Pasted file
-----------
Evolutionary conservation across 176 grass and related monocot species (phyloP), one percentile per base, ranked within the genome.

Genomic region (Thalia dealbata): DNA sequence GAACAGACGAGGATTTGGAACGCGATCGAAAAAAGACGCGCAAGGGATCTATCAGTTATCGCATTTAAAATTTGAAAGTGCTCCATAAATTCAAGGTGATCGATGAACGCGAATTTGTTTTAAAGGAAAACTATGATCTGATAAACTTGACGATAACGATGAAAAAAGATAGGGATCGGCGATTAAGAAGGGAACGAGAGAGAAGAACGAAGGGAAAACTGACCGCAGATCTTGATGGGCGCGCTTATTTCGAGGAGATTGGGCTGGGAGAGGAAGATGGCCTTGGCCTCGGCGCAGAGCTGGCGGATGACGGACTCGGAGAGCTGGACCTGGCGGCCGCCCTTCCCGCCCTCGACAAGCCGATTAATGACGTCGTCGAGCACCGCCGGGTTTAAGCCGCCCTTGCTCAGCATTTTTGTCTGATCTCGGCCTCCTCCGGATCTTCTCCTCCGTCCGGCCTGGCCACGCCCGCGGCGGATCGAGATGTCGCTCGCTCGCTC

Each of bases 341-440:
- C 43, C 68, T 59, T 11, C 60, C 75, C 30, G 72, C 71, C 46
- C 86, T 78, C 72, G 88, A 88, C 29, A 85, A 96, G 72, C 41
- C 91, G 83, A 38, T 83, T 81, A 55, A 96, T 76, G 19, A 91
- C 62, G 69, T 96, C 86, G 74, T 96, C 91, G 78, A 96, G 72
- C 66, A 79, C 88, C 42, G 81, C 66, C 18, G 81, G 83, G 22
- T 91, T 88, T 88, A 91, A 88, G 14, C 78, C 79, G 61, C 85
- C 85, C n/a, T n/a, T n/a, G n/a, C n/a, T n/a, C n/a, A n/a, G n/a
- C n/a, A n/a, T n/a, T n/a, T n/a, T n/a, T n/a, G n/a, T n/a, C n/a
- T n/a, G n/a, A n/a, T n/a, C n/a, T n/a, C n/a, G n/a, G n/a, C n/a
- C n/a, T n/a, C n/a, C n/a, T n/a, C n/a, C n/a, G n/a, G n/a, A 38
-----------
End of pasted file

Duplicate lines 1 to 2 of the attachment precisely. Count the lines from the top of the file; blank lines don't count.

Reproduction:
Evolutionary conservation across 176 grass and related monocot species (phyloP), one percentile per base, ranked within the genome.

Genomic region (Thalia dealbata): DNA sequence GAACAGACGAGGATTTGGAACGCGATCGAAAAAAGACGCGCAAGGGATCTATCAGTTATCGCATTTAAAATTTGAAAGTGCTCCATAAATTCAAGGTGATCGATGAACGCGAATTTGTTTTAAAGGAAAACTATGATCTGATAAACTTGACGATAACGATGAAAAAAGATAGGGATCGGCGATTAAGAAGGGAACGAGAGAGAAGAACGAAGGGAAAACTGACCGCAGATCTTGATGGGCGCGCTTATTTCGAGGAGATTGGGCTGGGAGAGGAAGATGGCCTTGGCCTCGGCGCAGAGCTGGCGGATGACGGACTCGGAGAGCTGGACCTGGCGGCCGCCCTTCCCGCCCTCGACAAGCCGATTAATGACGTCGTCGAGCACCGCCGGGTTTAAGCCGCCCTTGCTCAGCATTTTTGTCTGATCTCGGCCTCCTCCGGATCTTCTCCTCCGTCCGGCCTGGCCACGCCCGCGGCGGATCGAGATGTCGCTCGCTCGCTC